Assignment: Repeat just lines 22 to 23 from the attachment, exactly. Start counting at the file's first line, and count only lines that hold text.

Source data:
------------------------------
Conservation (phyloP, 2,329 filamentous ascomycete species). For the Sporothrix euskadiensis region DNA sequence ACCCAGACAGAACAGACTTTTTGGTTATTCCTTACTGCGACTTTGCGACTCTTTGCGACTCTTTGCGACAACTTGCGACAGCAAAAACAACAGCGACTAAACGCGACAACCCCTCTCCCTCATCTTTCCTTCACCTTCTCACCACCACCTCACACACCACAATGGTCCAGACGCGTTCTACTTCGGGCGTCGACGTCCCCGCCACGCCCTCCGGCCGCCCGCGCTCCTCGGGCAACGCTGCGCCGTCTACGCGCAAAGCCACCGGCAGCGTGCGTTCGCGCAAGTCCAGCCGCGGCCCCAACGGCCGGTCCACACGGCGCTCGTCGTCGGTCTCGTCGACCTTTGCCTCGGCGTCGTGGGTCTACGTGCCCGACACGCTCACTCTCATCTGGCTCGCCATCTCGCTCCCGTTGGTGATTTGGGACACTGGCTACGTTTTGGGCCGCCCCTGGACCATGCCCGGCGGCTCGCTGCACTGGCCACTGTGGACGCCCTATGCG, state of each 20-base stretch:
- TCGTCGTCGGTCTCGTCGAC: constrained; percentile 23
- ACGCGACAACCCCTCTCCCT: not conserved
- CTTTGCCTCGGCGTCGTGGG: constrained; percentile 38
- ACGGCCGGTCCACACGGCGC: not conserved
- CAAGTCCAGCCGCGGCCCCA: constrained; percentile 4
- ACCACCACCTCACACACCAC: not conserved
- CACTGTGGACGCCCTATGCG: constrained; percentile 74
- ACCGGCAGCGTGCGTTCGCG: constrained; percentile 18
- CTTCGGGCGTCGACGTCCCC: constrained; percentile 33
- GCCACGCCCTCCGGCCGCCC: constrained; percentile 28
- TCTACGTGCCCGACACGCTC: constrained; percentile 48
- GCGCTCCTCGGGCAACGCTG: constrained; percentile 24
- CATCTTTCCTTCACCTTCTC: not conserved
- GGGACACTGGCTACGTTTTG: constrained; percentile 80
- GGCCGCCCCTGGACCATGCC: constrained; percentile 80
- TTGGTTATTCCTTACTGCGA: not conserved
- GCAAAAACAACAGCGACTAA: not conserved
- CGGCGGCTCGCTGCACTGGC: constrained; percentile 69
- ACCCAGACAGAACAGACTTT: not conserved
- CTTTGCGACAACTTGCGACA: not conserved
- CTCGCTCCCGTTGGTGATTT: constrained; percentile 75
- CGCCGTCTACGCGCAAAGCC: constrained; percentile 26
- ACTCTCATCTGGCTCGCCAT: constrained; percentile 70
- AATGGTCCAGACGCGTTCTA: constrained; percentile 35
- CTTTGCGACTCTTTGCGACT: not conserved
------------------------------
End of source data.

- CTCGCTCCCGTTGGTGATTT: constrained; percentile 75
- CGCCGTCTACGCGCAAAGCC: constrained; percentile 26